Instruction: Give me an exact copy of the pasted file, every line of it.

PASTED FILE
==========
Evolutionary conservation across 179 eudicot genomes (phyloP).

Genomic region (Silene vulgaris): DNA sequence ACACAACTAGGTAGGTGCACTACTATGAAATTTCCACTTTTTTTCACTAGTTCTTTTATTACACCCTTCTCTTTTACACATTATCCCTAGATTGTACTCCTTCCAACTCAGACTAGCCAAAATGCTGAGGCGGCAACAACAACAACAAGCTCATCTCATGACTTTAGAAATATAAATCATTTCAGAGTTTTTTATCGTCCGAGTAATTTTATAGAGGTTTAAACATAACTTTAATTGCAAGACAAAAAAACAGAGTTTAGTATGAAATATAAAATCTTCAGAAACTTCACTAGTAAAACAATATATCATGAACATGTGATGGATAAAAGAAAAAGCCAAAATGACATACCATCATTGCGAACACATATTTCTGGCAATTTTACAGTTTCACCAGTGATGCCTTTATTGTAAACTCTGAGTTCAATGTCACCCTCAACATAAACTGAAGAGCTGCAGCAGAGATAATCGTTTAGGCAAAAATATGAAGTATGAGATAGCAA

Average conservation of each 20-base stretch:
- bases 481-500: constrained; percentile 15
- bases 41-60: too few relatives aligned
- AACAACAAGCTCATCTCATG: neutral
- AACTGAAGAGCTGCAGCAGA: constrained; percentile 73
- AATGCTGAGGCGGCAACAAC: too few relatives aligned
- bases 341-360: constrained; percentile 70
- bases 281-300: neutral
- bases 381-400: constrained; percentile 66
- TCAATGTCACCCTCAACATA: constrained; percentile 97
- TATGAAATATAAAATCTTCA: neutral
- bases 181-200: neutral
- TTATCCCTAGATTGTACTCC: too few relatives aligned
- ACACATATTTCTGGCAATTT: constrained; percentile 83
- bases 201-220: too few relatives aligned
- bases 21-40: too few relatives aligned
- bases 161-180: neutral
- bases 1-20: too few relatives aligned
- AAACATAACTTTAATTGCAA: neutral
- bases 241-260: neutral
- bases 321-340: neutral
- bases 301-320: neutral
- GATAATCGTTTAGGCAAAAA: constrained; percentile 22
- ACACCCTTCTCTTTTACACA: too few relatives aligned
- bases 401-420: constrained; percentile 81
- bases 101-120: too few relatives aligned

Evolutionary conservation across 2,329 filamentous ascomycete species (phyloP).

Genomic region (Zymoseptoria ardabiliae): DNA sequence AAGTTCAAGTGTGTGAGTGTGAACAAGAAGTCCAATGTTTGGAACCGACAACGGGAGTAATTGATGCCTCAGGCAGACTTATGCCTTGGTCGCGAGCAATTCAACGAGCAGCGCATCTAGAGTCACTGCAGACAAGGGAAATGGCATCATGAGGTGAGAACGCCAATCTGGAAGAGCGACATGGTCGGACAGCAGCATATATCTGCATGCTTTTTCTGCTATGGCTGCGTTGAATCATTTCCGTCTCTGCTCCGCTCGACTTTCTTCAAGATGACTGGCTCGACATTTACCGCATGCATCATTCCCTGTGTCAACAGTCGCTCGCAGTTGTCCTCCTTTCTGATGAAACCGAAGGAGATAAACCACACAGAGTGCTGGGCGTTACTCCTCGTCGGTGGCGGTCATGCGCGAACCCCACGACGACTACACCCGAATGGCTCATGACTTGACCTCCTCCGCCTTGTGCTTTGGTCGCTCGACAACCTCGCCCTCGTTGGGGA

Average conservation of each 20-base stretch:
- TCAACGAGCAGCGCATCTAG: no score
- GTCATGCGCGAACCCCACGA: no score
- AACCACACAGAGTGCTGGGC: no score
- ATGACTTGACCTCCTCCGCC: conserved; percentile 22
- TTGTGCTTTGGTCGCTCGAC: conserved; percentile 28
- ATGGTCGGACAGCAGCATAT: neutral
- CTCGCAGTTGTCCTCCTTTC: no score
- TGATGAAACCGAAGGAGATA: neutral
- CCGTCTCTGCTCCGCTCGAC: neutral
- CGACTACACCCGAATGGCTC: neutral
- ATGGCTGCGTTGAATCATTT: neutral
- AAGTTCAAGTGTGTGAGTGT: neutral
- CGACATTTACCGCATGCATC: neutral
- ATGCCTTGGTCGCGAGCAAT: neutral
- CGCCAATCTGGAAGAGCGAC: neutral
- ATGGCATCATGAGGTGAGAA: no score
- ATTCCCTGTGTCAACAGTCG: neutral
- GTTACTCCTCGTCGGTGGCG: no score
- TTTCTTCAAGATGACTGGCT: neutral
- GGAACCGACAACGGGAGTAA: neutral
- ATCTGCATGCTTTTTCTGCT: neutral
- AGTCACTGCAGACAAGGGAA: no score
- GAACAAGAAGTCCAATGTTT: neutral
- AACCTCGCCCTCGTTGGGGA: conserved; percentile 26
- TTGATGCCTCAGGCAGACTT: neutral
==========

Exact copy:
Evolutionary conservation across 179 eudicot genomes (phyloP).

Genomic region (Silene vulgaris): DNA sequence ACACAACTAGGTAGGTGCACTACTATGAAATTTCCACTTTTTTTCACTAGTTCTTTTATTACACCCTTCTCTTTTACACATTATCCCTAGATTGTACTCCTTCCAACTCAGACTAGCCAAAATGCTGAGGCGGCAACAACAACAACAAGCTCATCTCATGACTTTAGAAATATAAATCATTTCAGAGTTTTTTATCGTCCGAGTAATTTTATAGAGGTTTAAACATAACTTTAATTGCAAGACAAAAAAACAGAGTTTAGTATGAAATATAAAATCTTCAGAAACTTCACTAGTAAAACAATATATCATGAACATGTGATGGATAAAAGAAAAAGCCAAAATGACATACCATCATTGCGAACACATATTTCTGGCAATTTTACAGTTTCACCAGTGATGCCTTTATTGTAAACTCTGAGTTCAATGTCACCCTCAACATAAACTGAAGAGCTGCAGCAGAGATAATCGTTTAGGCAAAAATATGAAGTATGAGATAGCAA

Average conservation of each 20-base stretch:
- bases 481-500: constrained; percentile 15
- bases 41-60: too few relatives aligned
- AACAACAAGCTCATCTCATG: neutral
- AACTGAAGAGCTGCAGCAGA: constrained; percentile 73
- AATGCTGAGGCGGCAACAAC: too few relatives aligned
- bases 341-360: constrained; percentile 70
- bases 281-300: neutral
- bases 381-400: constrained; percentile 66
- TCAATGTCACCCTCAACATA: constrained; percentile 97
- TATGAAATATAAAATCTTCA: neutral
- bases 181-200: neutral
- TTATCCCTAGATTGTACTCC: too few relatives aligned
- ACACATATTTCTGGCAATTT: constrained; percentile 83
- bases 201-220: too few relatives aligned
- bases 21-40: too few relatives aligned
- bases 161-180: neutral
- bases 1-20: too few relatives aligned
- AAACATAACTTTAATTGCAA: neutral
- bases 241-260: neutral
- bases 321-340: neutral
- bases 301-320: neutral
- GATAATCGTTTAGGCAAAAA: constrained; percentile 22
- ACACCCTTCTCTTTTACACA: too few relatives aligned
- bases 401-420: constrained; percentile 81
- bases 101-120: too few relatives aligned

Evolutionary conservation across 2,329 filamentous ascomycete species (phyloP).

Genomic region (Zymoseptoria ardabiliae): DNA sequence AAGTTCAAGTGTGTGAGTGTGAACAAGAAGTCCAATGTTTGGAACCGACAACGGGAGTAATTGATGCCTCAGGCAGACTTATGCCTTGGTCGCGAGCAATTCAACGAGCAGCGCATCTAGAGTCACTGCAGACAAGGGAAATGGCATCATGAGGTGAGAACGCCAATCTGGAAGAGCGACATGGTCGGACAGCAGCATATATCTGCATGCTTTTTCTGCTATGGCTGCGTTGAATCATTTCCGTCTCTGCTCCGCTCGACTTTCTTCAAGATGACTGGCTCGACATTTACCGCATGCATCATTCCCTGTGTCAACAGTCGCTCGCAGTTGTCCTCCTTTCTGATGAAACCGAAGGAGATAAACCACACAGAGTGCTGGGCGTTACTCCTCGTCGGTGGCGGTCATGCGCGAACCCCACGACGACTACACCCGAATGGCTCATGACTTGACCTCCTCCGCCTTGTGCTTTGGTCGCTCGACAACCTCGCCCTCGTTGGGGA

Average conservation of each 20-base stretch:
- TCAACGAGCAGCGCATCTAG: no score
- GTCATGCGCGAACCCCACGA: no score
- AACCACACAGAGTGCTGGGC: no score
- ATGACTTGACCTCCTCCGCC: conserved; percentile 22
- TTGTGCTTTGGTCGCTCGAC: conserved; percentile 28
- ATGGTCGGACAGCAGCATAT: neutral
- CTCGCAGTTGTCCTCCTTTC: no score
- TGATGAAACCGAAGGAGATA: neutral
- CCGTCTCTGCTCCGCTCGAC: neutral
- CGACTACACCCGAATGGCTC: neutral
- ATGGCTGCGTTGAATCATTT: neutral
- AAGTTCAAGTGTGTGAGTGT: neutral
- CGACATTTACCGCATGCATC: neutral
- ATGCCTTGGTCGCGAGCAAT: neutral
- CGCCAATCTGGAAGAGCGAC: neutral
- ATGGCATCATGAGGTGAGAA: no score
- ATTCCCTGTGTCAACAGTCG: neutral
- GTTACTCCTCGTCGGTGGCG: no score
- TTTCTTCAAGATGACTGGCT: neutral
- GGAACCGACAACGGGAGTAA: neutral
- ATCTGCATGCTTTTTCTGCT: neutral
- AGTCACTGCAGACAAGGGAA: no score
- GAACAAGAAGTCCAATGTTT: neutral
- AACCTCGCCCTCGTTGGGGA: conserved; percentile 26
- TTGATGCCTCAGGCAGACTT: neutral